"Mr. Rogers' Neighborhood" was a staple in the lives of generations of children, as they let their imaginations run wild with the help of the man in the sweater. There was one episode that stood out among the rest. Let's take a walk down memory lane and revisit the moment when the most gentle man on earth met the Incredible Hulk.

An Incredible Visit

Fred Rogers Center

In the iconic 1980 episode, Mr. Rogers and Mr. McFeely visit the Universal Studios lot to learn about superheroes. It is only fitting that they meet up with the Incredible Hulk.

Meeting Celebrities


Once they arrive, they meet Bill Bixby, one of the stars of "The Incredible Hulk" television show. Bill shows them around the set as he explains to Mr. Rogers and Mr. McFeely that television is just an illusion.

The Big Man


Before leaving the set, Mr. Rogers and Mr. McFeely get the privilege of watching "The Incredible Hulk" star Lou Ferrigno film a scene as the angry green superhero.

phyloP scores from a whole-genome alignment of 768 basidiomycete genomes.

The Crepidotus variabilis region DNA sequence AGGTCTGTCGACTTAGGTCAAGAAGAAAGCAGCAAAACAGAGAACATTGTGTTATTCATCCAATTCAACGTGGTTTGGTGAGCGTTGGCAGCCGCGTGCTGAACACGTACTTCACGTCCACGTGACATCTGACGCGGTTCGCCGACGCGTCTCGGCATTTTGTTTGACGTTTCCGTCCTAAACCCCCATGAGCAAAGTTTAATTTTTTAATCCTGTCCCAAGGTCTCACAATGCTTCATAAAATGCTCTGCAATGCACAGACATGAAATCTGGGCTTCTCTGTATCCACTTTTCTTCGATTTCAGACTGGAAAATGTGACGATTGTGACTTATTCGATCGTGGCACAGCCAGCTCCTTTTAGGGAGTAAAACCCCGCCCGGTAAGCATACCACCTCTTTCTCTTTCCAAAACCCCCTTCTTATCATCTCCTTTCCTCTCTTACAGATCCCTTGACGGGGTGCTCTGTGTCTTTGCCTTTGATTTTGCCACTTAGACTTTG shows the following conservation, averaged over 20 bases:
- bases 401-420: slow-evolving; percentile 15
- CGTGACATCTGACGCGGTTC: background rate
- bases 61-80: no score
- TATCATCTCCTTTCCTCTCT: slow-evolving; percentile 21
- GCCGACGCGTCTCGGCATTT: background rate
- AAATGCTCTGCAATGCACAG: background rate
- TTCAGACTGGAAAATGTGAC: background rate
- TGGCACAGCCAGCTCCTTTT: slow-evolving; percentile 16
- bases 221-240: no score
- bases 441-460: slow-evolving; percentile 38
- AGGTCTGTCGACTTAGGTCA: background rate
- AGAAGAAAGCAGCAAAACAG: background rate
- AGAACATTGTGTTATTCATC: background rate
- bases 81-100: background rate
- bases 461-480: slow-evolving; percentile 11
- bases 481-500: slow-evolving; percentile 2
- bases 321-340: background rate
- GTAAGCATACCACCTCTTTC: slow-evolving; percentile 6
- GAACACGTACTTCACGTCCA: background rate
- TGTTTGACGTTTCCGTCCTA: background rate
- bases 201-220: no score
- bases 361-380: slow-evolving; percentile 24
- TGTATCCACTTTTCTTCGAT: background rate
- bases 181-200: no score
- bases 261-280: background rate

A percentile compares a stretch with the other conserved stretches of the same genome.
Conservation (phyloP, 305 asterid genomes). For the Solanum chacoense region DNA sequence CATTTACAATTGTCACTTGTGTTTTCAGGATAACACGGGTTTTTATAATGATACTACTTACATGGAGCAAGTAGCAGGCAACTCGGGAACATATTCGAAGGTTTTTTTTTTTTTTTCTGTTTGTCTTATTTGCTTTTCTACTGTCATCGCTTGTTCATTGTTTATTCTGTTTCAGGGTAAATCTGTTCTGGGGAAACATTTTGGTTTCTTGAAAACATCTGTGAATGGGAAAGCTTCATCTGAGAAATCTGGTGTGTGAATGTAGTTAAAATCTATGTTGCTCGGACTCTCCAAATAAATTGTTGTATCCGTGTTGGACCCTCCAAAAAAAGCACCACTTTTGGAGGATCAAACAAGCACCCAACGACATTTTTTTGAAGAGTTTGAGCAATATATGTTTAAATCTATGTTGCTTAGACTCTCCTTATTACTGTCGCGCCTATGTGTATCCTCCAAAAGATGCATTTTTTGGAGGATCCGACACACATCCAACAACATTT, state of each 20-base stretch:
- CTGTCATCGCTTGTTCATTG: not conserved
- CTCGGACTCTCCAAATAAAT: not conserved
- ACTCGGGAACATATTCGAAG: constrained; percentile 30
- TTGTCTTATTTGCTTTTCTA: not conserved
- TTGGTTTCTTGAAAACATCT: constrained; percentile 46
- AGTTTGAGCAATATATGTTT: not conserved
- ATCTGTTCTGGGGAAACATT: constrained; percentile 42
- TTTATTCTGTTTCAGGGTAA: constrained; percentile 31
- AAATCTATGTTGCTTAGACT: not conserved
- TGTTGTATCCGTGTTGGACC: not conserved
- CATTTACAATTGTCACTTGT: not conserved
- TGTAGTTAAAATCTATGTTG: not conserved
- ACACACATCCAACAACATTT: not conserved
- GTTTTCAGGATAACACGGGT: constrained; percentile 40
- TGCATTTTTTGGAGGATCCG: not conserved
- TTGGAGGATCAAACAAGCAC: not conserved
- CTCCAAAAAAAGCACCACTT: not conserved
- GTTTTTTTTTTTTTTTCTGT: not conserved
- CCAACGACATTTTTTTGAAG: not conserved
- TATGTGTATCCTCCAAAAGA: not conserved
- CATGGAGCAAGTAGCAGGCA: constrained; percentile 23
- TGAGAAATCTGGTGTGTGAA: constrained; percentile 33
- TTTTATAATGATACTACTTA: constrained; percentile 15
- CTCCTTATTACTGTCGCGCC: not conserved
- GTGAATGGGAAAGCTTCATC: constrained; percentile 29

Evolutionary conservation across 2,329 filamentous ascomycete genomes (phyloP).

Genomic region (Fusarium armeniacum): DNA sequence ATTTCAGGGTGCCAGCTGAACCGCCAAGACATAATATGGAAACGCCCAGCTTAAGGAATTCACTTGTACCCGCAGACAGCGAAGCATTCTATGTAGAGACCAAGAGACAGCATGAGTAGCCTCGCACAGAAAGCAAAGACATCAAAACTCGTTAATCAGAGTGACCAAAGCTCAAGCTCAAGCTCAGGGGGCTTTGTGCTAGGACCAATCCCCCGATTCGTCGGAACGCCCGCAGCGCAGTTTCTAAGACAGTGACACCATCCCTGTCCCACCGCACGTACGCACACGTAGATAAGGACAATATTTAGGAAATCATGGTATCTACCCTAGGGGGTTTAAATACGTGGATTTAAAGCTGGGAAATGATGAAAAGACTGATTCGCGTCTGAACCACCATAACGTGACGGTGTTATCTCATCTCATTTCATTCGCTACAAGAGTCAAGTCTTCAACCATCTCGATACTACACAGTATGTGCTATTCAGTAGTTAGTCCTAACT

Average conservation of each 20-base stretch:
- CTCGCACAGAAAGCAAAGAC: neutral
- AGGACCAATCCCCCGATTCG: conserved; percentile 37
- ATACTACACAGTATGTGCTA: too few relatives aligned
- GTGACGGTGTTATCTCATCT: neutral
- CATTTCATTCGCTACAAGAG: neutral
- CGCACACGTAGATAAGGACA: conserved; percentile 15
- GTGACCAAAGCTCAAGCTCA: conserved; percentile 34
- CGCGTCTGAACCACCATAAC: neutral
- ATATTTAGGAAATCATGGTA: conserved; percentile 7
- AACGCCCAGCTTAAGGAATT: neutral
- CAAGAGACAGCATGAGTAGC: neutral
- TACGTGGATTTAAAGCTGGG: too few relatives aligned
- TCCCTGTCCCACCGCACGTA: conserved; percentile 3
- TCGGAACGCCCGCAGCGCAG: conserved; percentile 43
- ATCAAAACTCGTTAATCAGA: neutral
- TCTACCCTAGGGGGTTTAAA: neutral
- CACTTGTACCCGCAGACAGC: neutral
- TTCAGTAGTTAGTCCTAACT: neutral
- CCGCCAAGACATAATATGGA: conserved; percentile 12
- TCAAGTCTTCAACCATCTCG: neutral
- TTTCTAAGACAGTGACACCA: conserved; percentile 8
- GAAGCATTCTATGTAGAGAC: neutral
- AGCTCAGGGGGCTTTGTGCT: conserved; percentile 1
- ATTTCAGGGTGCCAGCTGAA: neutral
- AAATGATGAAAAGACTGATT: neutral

Outside Of Makeup


The following day Mr. Rogers returns to the set, this time to chat with Lou before he puts on his makeup and body paint. Mr. Rogers shows kids that the muscles on the actor are real, but turning him into the Incredible Hulk is an arduous process.

Fake Forehead


Lou begins his transformation with a rubber prosthetic forehead and nose that makes The Hulk look more caveman-like.

Isn't Easy Being Green


Next the makeup artist applies the green coloring to Lou's entire body. The green makeup itself goes on shiny so a powder must be brushed over it to matte the coloring.

Finishing Touches


The hairstylist comes in last to glue on his green wig, the end of a two-hour process. Lou will keep the look for his entire 12-hour workday.

Rogers And Ferrigno Together


It's surreal to see the diminutive Mr. Rogers standing side-by-side with the bulked-up Lou Ferrigno, but Lou is great about teaching kids just what goes into transforming into a TV character.

Always A Lesson

The Geek Twins

As with any Mr. Rogers episode, the friendly neighbor wanted to teach his television audience that people don't need superpowers to be special. He said, "You yourself don't have to be any kind of super strong. Or super smart. Or super anything. No. [Be] just the way you are."